Weighing' the Difference of Bows (specifically violin & viola)
When you are shopping for a new violin or viola bow, be careful to note the differences. There is the shape of the stick, quality of bow hair, quality of frog, and weight. In this blog, I want to share specifically about what difference the weight and shape make on the bows we carry here at K.C. Strings.
Violin bows typically run between 55 and 62 grams. Viola bows tend to be 62 and 75 grams. The latter may be useful for five-string violins since they have a C string. The heavier bows tend to be a little stiffer, but that is not always the case, as much of it has to do with the quality of materials. You can get a stiffer stick with a lighter weight with a synthetic bow (carbon fiber and such) but the sound tends to be not as warm as with a wooden bow. Personally, I find that a heavier wooden bow gives me a warm enough sound for long tones and enough response for faster notes, but the balance has to be just right so I'm not fighting the bow for fast string crossings. This usually requires a more skilled maker to achieve, which translates to a more expensive bow. I do know musicians that prefer the opposite, opting for a lighter bow. The balance for a lighter bow is more forgiving but requires higher quality wood so the bow is not overly flexible, making the bow lighter, stiffer, and more expensive. If you have a food scale at home, you might try to weigh your current bows to have a point of comparison.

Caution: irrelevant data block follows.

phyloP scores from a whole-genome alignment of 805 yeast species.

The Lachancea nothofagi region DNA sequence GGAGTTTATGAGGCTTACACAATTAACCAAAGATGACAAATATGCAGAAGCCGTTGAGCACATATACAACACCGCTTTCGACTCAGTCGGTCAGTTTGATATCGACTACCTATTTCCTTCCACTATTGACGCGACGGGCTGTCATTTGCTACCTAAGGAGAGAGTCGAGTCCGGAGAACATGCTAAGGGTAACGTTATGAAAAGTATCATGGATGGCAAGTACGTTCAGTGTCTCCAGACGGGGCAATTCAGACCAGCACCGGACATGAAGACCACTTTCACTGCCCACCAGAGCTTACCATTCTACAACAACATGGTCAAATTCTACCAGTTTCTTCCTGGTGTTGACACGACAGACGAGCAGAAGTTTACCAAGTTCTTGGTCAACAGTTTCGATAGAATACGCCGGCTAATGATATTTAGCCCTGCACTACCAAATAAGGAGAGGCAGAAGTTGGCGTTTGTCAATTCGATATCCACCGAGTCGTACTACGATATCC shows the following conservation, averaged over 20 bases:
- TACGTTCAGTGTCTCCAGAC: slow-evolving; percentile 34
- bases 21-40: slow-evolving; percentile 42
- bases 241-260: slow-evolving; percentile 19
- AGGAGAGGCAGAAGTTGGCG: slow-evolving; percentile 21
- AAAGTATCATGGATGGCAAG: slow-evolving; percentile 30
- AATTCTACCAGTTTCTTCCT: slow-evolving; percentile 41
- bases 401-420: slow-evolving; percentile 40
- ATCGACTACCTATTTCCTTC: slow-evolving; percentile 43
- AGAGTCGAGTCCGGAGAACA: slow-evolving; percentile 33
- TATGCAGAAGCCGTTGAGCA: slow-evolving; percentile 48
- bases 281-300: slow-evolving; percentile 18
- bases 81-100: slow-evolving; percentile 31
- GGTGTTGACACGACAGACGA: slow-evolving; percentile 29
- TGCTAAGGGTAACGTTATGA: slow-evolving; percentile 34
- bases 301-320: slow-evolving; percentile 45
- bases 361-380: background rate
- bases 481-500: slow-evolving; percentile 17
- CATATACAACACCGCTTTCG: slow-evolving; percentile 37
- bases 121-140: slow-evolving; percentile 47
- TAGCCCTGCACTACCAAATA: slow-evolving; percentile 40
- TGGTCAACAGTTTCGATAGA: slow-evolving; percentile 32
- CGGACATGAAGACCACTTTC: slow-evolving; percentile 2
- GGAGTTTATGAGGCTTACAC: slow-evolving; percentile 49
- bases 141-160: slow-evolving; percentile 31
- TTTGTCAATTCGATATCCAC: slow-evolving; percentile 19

There are three different cross sections (shapes) for the stick as well. Octagonal, Cylindrical and a hybrid. The hybrid starts as octagonal at the frog and transitions to a cylinder around the winding. Octagonal bows tend to excel at fast technical work and cylindrical bows tend to be better for getting a full, robust sound for slower playing. The hybrid in between. The shape does not tend to affect the price.
Here at K.C. Strings there are three bow makers that we sell that I recommend to professionals: Lev Sobol (who is our master bow maker), Jon Paul (which has synthetic bows), and John Brasil. Lev Sobol is based in Moscow. His bows tend to be the heavier, well balanced kind of bow. They range in price from $1,600 to $3,600. Jon Paul bows are great synthetic bows; however, we at K.C. Strings only carry Jon Paul bows under $1,000. John Brasil is a mid range bow maker with a price point of $580. We also have an assortment of other bows, from student to professional level, and you can expect step-up violin and viola bows to start around $130.